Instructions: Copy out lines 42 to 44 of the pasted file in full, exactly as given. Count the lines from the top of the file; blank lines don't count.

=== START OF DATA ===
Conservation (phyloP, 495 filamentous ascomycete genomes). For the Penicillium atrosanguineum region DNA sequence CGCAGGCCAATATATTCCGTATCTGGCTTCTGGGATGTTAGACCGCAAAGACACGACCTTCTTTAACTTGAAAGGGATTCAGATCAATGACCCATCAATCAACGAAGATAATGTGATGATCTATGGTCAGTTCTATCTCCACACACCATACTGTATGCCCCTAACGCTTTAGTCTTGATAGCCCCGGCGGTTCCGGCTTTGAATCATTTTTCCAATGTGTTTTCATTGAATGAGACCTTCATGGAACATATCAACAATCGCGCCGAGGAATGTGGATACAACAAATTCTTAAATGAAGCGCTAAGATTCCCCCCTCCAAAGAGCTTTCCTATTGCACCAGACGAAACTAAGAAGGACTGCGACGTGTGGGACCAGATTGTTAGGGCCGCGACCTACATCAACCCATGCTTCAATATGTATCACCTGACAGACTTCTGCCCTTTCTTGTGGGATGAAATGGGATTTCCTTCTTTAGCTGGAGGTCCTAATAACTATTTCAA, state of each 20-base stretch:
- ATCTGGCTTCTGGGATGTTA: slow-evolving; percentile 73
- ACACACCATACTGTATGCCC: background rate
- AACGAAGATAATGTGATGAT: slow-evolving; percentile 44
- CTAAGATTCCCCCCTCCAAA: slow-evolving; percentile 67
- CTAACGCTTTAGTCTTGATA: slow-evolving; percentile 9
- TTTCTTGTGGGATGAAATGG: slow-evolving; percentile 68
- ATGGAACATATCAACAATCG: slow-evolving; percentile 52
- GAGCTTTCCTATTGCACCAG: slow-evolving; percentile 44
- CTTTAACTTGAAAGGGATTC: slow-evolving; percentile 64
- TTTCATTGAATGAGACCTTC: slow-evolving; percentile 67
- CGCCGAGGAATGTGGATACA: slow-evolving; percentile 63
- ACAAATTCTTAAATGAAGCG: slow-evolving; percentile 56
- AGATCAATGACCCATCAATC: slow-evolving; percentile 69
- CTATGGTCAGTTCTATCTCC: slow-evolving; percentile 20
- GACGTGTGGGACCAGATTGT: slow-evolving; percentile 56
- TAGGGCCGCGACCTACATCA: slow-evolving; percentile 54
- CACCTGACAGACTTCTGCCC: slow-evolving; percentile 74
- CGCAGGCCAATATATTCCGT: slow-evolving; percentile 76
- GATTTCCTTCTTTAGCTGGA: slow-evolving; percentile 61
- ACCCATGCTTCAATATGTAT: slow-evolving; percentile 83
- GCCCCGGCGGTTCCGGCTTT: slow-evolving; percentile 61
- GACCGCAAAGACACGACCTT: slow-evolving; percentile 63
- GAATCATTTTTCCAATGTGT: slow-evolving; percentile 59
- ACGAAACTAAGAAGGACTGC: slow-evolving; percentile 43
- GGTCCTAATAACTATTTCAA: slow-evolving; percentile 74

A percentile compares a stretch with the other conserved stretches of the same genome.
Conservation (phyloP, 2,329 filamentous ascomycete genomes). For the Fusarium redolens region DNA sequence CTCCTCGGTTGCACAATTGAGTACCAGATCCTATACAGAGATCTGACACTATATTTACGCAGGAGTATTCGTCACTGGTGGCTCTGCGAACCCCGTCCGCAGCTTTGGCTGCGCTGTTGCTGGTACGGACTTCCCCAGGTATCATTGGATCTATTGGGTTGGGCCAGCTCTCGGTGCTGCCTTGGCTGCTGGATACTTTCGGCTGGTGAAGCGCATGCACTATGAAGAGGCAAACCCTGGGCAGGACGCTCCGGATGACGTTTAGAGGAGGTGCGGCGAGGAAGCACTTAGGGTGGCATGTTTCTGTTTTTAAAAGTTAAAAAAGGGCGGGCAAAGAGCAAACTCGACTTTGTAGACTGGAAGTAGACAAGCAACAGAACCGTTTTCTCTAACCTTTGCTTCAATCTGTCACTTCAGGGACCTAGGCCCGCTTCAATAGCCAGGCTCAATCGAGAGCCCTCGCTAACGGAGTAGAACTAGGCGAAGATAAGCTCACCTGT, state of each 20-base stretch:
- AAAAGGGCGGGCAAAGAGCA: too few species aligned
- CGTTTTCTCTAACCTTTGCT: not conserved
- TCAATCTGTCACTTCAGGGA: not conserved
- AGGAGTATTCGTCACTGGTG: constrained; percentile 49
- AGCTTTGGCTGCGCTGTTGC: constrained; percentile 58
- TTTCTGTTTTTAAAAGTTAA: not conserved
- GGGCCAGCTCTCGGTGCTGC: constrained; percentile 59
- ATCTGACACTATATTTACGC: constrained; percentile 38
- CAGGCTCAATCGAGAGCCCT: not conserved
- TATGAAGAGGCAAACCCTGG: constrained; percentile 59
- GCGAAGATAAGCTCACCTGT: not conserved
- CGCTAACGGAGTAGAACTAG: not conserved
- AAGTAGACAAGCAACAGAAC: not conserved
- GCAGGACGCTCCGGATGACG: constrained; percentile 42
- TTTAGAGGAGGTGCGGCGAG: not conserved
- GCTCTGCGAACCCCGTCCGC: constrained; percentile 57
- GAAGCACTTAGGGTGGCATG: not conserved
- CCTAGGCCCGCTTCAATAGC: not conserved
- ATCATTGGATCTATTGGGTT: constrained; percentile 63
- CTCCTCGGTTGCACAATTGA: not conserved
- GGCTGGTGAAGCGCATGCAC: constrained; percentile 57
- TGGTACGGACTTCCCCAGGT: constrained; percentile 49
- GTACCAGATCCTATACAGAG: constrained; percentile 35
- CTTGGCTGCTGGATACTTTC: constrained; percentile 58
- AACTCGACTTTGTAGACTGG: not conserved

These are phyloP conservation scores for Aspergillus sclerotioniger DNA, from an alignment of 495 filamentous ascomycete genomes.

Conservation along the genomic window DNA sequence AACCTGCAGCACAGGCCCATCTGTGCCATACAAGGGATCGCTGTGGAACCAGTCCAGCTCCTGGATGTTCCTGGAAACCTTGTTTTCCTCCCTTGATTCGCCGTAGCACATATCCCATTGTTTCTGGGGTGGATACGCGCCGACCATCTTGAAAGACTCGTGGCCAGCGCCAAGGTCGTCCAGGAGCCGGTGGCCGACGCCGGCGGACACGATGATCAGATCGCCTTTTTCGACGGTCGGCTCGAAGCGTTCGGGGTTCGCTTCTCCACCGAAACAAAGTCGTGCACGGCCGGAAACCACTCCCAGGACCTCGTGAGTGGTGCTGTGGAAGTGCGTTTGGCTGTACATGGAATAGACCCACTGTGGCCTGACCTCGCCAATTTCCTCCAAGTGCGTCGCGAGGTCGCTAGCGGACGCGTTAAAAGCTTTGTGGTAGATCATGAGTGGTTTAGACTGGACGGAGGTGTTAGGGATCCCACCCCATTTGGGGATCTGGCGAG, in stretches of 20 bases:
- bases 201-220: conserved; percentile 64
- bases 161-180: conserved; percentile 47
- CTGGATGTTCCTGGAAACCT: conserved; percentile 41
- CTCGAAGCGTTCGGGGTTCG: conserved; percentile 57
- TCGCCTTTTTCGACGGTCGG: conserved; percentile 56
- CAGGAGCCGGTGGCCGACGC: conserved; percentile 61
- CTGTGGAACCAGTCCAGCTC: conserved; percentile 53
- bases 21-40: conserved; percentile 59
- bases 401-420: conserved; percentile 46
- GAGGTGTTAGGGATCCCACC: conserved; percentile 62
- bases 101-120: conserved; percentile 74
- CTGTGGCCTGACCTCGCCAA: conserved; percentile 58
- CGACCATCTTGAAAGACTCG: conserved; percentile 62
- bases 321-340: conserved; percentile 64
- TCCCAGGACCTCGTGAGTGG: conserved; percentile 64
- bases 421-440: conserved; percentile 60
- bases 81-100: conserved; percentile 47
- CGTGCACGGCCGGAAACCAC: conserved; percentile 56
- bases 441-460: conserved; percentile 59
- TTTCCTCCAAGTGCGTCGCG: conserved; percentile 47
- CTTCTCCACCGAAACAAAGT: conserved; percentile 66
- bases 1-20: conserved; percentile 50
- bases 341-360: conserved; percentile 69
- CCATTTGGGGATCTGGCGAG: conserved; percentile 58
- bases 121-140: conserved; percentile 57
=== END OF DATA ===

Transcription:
- GCAGGACGCTCCGGATGACG: constrained; percentile 42
- TTTAGAGGAGGTGCGGCGAG: not conserved
- GCTCTGCGAACCCCGTCCGC: constrained; percentile 57